Bill September 21, 2012 at 06:50 AM
I was going to ask what local hardware store we have but I guess there is still one in town, although I've never been there (I know there used to be one on 202). Do you honestly think that Costco will take business from them that Home Depot hasn't already, especially given that BJ's already carries much of the same stuff, and I don't think there's all that much overlap with a hardware store? And how much in taxes do we get for Home Depot in Cortlandt? Oh, and how many local merchants can you identify that have closed because of BJ's?
Bill September 21, 2012 at 06:54 AM
Until Patch has a rule saying that you need to post using a full name, I don't see it being your job to enforce a rule that does not exist.
Bill September 21, 2012 at 06:56 AM
Housing is a TERRIBLE idea (especially apartments). You end up with lots more kids in the school district and the taxes will not pay for the additional cost. It ends up costing everyone more.
Jim McKean September 21, 2012 at 09:59 AM
It's not a rule, Bill -- it's an agreement among everyone using this particular forum. If it's not to your liking, then there are plenty of other discussion groups you can join -- or start your own. Experience has shown that this is the only way to keep the discussion civil and productive. We're focused on the issues that Costco presents to the people of Yorktown.
Adam M September 21, 2012 at 11:24 AM
Absolutely! The town of Yorktown is simply reacting to a proposal (and one that will never come around AGAIN). For those of you who say "Let's get a Trader Joe's," or "Let's just create a shopping center with Mom and Pop stores," easier said than done. Same for office spaces and apartment buildings. Who's going to build these? Not me, and probably not Bob next door. Instead of sitting around complaining and pointing fingers, let's stop making our recurring mistake of pushing away anyone who wants to bring positive change to our community. Costco is the store wanting to come in and we should embrace it with open arms. We are living in 2012, not 1945. Healthy and thriving communities are comprised of a balance between so-called "big box" stores and "Mom and Pop" stores. Costco happens to be one of the better said stores (would you rather have a Wal-Mart proposing to come in?) As far as aliases, come on people. 90% of people on Patch are under an alias..but that's besides the point.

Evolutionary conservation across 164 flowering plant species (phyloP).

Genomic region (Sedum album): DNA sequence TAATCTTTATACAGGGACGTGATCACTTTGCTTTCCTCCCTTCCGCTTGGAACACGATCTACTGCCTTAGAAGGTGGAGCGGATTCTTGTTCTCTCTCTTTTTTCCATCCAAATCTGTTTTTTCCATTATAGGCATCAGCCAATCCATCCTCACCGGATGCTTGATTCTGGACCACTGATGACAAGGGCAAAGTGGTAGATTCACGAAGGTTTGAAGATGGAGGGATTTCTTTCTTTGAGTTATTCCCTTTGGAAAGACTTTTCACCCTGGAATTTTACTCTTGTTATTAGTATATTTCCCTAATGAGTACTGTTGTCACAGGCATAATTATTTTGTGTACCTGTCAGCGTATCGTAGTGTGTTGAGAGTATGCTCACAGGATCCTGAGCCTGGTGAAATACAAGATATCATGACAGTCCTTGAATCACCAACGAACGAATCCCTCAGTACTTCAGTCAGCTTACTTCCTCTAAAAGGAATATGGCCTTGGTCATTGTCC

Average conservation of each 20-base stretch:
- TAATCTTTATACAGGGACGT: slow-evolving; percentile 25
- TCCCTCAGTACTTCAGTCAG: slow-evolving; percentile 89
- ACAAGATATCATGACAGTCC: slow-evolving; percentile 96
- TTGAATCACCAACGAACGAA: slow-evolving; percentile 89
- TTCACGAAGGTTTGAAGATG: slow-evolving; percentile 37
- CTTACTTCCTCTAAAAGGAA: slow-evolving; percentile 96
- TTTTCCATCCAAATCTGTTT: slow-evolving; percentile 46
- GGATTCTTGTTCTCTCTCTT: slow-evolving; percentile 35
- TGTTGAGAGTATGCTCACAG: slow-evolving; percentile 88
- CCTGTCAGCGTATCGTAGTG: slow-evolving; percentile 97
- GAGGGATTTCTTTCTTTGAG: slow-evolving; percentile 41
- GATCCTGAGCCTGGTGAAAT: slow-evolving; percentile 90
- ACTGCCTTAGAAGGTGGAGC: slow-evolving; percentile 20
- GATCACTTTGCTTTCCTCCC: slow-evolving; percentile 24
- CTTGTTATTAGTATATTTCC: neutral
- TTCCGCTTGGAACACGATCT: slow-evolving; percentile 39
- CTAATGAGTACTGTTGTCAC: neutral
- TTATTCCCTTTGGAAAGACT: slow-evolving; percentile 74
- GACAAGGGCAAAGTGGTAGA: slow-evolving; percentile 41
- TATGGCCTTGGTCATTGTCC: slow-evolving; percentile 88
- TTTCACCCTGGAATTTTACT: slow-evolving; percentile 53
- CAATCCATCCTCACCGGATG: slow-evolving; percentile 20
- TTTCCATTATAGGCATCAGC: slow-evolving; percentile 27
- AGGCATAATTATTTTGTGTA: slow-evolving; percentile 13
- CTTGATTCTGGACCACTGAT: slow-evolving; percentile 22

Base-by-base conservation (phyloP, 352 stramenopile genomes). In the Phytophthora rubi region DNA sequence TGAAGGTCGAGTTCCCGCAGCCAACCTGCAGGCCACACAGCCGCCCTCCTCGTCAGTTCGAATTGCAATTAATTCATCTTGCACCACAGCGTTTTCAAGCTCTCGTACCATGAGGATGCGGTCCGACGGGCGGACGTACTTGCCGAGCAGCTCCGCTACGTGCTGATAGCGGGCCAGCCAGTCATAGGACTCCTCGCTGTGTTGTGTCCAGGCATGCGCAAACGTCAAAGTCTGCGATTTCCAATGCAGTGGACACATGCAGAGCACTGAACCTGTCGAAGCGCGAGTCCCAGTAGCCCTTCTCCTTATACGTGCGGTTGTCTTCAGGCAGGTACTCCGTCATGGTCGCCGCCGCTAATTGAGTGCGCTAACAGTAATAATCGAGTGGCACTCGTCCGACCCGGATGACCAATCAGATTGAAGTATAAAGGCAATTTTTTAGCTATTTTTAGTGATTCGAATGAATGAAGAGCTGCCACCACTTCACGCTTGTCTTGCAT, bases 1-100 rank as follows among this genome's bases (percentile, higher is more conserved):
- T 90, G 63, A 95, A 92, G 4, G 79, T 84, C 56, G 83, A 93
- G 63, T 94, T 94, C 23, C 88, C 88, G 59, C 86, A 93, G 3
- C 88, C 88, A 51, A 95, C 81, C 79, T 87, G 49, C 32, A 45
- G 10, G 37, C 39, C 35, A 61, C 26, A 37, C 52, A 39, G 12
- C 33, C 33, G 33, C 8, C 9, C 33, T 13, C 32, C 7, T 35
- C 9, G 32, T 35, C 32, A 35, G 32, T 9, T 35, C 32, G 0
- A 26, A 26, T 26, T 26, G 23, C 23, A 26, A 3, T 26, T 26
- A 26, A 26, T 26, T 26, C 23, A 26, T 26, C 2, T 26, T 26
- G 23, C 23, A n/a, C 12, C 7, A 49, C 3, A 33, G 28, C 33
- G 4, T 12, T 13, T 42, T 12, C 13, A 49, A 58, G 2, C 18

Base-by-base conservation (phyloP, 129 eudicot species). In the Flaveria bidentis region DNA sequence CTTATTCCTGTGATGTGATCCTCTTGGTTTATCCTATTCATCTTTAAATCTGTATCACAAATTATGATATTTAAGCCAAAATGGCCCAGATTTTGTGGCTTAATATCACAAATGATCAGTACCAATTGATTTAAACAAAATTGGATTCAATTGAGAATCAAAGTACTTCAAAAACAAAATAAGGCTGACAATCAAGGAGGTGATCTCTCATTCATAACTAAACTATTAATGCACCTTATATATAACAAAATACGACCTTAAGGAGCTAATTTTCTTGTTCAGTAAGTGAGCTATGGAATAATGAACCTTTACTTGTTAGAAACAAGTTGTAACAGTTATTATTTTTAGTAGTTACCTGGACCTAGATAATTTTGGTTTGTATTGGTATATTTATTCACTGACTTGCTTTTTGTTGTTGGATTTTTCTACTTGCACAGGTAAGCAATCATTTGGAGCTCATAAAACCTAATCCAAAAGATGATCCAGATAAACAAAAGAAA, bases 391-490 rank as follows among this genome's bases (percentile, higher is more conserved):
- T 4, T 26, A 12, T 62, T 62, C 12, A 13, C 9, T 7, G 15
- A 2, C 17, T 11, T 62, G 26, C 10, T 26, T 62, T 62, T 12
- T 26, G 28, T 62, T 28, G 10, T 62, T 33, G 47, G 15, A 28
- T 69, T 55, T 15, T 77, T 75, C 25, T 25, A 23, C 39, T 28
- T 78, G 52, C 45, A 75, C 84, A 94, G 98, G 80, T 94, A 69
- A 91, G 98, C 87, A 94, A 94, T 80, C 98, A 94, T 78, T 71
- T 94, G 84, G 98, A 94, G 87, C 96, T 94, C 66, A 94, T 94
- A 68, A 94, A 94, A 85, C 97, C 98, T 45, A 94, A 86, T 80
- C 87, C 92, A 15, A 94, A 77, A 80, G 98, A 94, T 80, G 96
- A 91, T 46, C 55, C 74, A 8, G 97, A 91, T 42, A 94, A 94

Adam M September 21, 2012 at 11:29 AM
"Big box" stores are a part of any thriving community, and Yorktown is no different. These stores don't "force" small businesses to close. If a small business is doing well, they will continue to do well with some healthy competition. If a small business is not doing well to begin with and Costco moves in, giving it competition it cannot keep up with, it may close, but would we have wanted this business around to begin with if it cannot keep up? I'm not saying Costco and small businesses fall under the same category- rather, I'm saying their coexistence is what contributes to a community's healthy economy.
Adam M September 21, 2012 at 11:44 AM